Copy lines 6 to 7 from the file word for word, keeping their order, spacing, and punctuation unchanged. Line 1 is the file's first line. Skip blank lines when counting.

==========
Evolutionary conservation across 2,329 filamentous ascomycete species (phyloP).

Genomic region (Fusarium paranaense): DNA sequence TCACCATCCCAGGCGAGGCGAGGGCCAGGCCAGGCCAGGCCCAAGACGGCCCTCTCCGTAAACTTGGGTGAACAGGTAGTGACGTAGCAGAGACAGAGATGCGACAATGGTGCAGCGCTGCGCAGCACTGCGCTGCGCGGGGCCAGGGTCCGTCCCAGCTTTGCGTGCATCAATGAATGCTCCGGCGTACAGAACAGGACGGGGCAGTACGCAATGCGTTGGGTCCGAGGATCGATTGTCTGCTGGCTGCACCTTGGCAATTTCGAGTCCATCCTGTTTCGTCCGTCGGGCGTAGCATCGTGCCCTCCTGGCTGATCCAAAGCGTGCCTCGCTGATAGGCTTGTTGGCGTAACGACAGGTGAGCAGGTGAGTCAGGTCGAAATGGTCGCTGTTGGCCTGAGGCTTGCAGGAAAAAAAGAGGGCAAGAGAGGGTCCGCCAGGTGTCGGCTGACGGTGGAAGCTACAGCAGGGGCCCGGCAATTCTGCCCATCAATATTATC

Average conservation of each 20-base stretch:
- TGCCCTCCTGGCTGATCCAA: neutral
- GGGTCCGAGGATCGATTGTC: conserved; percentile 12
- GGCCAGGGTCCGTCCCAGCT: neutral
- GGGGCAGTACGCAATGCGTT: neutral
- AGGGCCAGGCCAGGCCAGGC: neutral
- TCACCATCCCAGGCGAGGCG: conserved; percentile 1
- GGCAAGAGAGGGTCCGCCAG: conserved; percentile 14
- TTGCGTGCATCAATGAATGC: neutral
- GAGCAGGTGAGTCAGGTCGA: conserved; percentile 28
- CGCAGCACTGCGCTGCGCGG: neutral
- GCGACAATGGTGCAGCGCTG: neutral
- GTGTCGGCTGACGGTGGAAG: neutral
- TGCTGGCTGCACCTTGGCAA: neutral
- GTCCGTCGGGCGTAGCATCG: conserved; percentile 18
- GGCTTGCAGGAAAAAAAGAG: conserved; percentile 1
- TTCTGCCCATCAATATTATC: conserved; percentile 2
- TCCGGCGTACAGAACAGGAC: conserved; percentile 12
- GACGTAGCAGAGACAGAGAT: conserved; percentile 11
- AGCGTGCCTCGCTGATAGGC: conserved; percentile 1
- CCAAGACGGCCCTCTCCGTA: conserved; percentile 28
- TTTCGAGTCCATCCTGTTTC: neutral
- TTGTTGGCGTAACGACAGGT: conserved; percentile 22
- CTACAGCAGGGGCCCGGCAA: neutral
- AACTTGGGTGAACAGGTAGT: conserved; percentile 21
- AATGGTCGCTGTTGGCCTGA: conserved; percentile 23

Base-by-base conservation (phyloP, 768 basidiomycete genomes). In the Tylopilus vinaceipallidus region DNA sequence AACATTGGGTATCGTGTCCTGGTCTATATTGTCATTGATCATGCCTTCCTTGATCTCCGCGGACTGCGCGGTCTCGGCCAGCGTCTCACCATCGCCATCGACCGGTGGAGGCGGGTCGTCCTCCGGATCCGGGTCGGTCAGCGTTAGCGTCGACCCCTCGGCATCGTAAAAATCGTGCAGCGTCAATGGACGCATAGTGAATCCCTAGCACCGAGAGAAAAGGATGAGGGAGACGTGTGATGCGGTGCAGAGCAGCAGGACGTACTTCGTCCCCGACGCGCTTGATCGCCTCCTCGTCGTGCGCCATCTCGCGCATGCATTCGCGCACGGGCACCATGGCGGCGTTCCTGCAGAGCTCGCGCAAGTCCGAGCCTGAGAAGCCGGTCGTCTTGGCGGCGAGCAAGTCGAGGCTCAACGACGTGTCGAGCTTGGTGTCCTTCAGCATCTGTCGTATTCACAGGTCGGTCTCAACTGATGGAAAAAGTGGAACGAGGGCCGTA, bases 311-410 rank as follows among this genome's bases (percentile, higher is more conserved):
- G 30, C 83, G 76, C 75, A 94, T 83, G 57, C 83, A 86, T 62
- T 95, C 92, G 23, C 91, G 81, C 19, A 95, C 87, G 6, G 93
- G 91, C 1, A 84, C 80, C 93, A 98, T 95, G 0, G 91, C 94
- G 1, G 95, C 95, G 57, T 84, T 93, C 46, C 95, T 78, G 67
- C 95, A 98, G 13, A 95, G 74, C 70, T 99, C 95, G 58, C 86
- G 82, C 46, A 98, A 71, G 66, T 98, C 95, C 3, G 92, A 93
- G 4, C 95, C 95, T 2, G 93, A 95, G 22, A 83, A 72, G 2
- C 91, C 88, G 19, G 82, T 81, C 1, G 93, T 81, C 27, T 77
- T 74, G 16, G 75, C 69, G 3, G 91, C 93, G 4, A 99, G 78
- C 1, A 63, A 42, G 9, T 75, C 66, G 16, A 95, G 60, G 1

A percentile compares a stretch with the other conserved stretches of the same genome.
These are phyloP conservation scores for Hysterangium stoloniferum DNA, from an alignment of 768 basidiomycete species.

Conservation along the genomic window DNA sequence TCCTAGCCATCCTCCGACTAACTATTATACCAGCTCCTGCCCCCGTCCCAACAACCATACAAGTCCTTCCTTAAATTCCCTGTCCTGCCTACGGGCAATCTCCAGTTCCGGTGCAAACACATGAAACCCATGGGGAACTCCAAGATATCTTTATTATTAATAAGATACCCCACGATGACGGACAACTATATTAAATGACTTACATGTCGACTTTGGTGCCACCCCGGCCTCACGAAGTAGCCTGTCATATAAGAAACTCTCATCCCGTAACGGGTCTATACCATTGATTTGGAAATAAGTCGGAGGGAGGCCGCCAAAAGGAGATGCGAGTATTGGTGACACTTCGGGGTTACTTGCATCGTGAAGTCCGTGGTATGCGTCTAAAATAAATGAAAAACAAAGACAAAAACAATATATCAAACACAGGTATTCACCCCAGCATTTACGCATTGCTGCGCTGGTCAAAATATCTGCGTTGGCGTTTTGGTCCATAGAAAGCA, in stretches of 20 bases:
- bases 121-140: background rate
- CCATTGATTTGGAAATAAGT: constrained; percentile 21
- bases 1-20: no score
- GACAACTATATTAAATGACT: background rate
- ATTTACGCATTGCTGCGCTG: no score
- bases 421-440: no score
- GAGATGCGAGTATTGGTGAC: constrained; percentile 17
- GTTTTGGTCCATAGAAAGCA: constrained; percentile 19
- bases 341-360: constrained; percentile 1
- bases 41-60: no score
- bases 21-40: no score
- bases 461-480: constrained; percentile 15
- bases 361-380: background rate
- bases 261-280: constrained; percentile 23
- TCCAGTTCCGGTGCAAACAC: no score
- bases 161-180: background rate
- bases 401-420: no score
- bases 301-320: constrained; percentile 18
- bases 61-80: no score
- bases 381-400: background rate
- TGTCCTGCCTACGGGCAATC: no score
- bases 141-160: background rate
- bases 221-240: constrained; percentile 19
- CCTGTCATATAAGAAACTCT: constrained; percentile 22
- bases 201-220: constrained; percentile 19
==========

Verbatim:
- GGCCAGGGTCCGTCCCAGCT: neutral
- GGGGCAGTACGCAATGCGTT: neutral